The 'All Eyes on Rafah' post has sparked a debate on social media

If you went on your phone at any period of time this week, then you absolutely saw a friend, a celeb or that person you hate-stalk repost an image with the words 'All Eyes on Rafah.' Simran Pasricha explains the origins on the phrase and why it has sparked a debate.

If you went on your phone at any period of time this week, then you absolutely saw a friend, a celeb or that person you hate-stalk repost an image with the words 'All Eyes on Rafah.'

That image has now been shared at least 40 million Instagram stories worldwide, including on Palestinian-American models Gigi and Bella Hadid, Bridgerton star Nicola Coughlan and internet crush Pedro Pascal. Although the image depicts a supposed Palestinian tents in the midst of a war, it’s actually an AI-generated image.

Here’s more about the image and the controversy and conversations it has sparked.

What does ‘All eyes on Rafah’ mean?

So where did this phrase come from? Rafah is a Palestinian city in the southern Gaza Strip.  

The phrase 'All eyes on Rafah' gained traction after Rick Peeperkorn, the World Health Organization's (WHO) Representative in WHO's office for the West Bank and Gaza, said it in a statement in February this year. It was viewed as a call to action, urging people not to look away from the suffering.

In the last week alone, Gaza officials say an Israeli air strike in an area of Rafah designated for the displaced has killed at least 45 Palestinians and wounded dozens.

A sanitised and shareable version of war? 

While it serves as a powerful symbol, critics argue that the 'All Eyes on Rafah' post oversimplifies the multifaceted issues at play. The choice to share an AI-generated image raises questions about the depth of our engagement and the need for context. As we hit the “share” button, we must remember that real lives are at stake.

The tents forming the words “All Eyes on Rafah” represent more than pixels—they represent families displaced, homes destroyed, and lives forever altered.

Maggie Zhou, co-host of podcast Culture Club posted a video on her TikTok saying, “I think that this image has become the poster child for this genocide in recent days and there’s so much actual footage of what’s happening in Palestine. I think sanitising the genocide in this way is deeply unsettling and also disrespectful."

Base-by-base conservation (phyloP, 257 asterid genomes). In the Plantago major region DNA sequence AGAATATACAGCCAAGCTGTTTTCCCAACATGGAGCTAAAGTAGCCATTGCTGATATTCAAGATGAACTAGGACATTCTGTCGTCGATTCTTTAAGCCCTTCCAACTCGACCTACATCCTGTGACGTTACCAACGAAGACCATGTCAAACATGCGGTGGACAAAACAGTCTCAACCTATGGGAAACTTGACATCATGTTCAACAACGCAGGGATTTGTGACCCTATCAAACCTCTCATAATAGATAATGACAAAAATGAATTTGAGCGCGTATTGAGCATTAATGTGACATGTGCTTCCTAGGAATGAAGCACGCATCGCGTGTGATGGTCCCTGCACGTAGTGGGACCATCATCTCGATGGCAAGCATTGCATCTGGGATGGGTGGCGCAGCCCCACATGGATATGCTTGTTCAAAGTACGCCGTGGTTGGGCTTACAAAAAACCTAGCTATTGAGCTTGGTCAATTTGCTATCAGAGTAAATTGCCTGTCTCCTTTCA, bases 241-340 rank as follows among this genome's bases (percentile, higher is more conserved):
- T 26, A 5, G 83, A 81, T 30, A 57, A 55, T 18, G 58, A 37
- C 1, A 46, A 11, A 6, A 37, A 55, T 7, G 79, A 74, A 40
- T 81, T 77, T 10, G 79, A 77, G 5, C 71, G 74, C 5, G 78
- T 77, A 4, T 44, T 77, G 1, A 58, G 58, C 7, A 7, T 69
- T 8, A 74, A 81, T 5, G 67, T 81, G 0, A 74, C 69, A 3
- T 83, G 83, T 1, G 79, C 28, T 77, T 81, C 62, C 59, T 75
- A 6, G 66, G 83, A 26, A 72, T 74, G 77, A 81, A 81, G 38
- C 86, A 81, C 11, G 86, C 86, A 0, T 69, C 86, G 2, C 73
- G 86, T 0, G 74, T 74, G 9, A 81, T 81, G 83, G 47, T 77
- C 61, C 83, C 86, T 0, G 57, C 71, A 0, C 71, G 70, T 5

"Especially because there’s been so much misinformation happening. I think it gives people permission to cast further doubt on what’s happening," she says.

Another critique is that there are journalists currently on the ground in Gaza risking their lives and their family's lives every single day to document the truth. The fact that we’ve chosen to make an AI image go viral to show solidarity for those suffering in Gaza, can come across as insulting.

Sharing an AI-generated image alongside real journalism raises ethical considerations. Does the sanitized nature of the AI image inadvertently diminish the authenticity of human experiences? Can symbols replace the visceral impact of photographs taken amidst violence?

The counter-argument to this is that the image still serves as a powerful rallying cry, drawing attention to the ongoing conflict in Rafah. Anna Saunders, co-founder of Primer said in an article, “By including a counter, the viral ‘All Eyes on Rafah’ post delivered what the very best protests and marches all achieve: solidarity and visibility.”

Saunders goes on to say that the post “gives license to those who may have felt too intimidated to voice their protest before.” The use of AI images used for protests can also arguably help get around censorship issues some may face in Instagram.

One thing is certain: as we watch this genocide happen across the world we must engage critically - and while the AI image spreads awareness, it cannot replace the depth provided by journalists who immerse themselves in the heart of conflict.